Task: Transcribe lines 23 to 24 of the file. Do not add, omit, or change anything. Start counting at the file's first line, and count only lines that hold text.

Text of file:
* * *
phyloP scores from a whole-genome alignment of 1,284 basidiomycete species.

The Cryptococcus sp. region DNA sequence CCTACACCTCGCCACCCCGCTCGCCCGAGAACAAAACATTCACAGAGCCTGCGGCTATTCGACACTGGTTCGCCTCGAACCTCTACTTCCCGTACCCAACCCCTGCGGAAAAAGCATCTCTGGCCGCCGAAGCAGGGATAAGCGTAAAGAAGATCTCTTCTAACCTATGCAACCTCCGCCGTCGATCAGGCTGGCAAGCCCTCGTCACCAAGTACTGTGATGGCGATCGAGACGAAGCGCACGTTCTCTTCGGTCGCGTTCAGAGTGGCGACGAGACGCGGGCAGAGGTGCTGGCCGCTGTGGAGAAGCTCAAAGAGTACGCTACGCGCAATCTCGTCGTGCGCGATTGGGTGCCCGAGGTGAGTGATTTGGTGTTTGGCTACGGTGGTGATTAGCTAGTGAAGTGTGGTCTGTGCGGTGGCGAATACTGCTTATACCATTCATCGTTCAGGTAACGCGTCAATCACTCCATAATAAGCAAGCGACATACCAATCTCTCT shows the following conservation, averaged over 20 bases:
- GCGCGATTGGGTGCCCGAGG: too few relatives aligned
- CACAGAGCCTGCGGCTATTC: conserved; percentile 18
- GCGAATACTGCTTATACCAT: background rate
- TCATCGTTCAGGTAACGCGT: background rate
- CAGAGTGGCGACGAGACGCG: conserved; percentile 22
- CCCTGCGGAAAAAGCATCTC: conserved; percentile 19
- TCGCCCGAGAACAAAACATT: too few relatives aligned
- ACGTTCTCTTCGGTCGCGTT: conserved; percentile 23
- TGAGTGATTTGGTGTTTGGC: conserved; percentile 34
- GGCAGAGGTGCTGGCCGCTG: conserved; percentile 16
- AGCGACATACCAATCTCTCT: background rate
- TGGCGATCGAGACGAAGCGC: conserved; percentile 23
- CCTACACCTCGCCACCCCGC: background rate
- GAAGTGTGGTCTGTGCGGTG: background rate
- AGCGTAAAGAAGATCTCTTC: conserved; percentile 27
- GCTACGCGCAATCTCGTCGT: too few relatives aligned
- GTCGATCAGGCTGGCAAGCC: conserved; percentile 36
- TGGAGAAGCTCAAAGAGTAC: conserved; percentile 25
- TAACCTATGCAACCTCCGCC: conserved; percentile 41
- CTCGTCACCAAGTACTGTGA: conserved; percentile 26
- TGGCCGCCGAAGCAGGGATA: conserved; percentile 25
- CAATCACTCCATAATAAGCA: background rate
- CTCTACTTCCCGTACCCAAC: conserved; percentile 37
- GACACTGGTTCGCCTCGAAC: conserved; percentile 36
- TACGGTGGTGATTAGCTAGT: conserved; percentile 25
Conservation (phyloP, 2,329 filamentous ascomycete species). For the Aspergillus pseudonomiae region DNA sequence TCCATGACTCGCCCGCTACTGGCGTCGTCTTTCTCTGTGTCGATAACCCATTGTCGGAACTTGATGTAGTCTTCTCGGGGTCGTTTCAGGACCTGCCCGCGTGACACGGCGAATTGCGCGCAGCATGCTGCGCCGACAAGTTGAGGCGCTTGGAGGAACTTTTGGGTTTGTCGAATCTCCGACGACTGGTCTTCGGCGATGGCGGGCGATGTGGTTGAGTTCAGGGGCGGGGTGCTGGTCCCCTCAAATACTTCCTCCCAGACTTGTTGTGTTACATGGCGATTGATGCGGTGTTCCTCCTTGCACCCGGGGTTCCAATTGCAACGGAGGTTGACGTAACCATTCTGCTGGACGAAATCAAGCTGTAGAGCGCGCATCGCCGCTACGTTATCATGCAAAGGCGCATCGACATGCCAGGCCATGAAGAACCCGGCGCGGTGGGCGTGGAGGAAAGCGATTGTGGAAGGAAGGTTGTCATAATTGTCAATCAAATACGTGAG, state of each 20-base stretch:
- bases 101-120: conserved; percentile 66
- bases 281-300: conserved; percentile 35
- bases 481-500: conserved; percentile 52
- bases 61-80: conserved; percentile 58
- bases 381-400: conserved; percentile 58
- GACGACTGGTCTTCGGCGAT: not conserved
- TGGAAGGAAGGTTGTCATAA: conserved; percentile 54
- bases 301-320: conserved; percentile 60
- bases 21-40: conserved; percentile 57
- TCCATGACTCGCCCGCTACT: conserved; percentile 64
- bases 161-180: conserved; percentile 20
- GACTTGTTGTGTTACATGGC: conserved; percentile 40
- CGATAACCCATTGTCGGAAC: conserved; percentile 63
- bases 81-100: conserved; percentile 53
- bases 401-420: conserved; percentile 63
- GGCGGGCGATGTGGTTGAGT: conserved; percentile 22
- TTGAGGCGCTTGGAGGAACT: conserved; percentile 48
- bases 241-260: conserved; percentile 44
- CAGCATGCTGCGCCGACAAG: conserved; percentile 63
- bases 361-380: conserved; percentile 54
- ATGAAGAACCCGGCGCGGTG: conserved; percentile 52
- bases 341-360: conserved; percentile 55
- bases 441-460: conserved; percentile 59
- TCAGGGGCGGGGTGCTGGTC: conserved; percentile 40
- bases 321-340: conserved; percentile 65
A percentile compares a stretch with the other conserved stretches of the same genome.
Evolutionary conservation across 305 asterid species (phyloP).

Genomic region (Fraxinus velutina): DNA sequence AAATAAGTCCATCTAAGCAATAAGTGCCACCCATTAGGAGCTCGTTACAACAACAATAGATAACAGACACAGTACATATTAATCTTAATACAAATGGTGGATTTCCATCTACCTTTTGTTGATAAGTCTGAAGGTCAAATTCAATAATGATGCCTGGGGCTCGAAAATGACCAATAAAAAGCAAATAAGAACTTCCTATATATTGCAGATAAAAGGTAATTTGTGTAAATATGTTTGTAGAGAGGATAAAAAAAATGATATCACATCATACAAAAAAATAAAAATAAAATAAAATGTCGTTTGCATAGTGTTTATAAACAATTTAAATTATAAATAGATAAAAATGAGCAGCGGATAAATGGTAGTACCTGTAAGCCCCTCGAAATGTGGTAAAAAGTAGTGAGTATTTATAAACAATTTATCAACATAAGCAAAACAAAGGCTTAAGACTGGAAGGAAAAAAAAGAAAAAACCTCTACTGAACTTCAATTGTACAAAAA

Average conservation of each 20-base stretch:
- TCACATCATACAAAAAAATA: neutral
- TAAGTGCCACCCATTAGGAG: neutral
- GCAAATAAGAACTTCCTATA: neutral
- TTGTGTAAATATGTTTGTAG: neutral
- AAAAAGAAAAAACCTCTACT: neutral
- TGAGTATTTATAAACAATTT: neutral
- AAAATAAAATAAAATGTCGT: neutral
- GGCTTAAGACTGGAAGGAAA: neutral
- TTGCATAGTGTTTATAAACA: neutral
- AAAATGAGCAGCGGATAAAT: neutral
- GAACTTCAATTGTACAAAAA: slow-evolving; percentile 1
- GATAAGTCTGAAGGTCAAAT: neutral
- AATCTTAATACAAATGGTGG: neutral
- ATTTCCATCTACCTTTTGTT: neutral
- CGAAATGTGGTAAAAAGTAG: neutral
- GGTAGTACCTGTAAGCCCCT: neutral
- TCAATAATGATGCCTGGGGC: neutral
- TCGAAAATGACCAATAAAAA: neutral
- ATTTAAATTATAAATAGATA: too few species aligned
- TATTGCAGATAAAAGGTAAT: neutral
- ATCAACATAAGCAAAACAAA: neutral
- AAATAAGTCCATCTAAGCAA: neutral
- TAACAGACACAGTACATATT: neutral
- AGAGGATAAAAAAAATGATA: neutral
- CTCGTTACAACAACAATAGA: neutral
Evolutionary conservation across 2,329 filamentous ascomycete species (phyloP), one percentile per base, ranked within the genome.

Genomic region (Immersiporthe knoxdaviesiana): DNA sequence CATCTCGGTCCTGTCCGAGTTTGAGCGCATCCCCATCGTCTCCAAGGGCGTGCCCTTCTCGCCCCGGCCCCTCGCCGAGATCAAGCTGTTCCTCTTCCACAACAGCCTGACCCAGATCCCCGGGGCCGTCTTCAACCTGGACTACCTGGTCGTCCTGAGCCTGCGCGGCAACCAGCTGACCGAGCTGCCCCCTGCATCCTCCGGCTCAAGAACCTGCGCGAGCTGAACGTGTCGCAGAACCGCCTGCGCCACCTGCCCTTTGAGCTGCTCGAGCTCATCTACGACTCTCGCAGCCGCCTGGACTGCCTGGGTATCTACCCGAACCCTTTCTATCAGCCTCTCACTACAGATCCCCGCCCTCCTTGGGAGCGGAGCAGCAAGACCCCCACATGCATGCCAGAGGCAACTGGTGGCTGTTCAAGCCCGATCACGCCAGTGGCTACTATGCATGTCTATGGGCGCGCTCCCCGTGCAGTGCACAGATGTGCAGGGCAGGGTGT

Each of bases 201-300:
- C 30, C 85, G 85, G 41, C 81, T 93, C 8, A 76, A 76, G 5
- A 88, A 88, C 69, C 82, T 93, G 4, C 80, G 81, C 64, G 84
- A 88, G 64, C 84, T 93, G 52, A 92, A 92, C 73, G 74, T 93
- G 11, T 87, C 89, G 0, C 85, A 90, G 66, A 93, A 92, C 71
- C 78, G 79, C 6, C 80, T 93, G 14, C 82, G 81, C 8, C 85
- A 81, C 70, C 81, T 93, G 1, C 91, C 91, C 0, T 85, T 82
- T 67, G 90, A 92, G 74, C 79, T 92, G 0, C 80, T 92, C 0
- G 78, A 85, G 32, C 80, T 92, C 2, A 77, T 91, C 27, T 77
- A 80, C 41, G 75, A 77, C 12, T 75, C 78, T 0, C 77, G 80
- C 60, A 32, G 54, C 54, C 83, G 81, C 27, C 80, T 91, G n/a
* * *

- TGGCCGCCGAAGCAGGGATA: conserved; percentile 25
- CAATCACTCCATAATAAGCA: background rate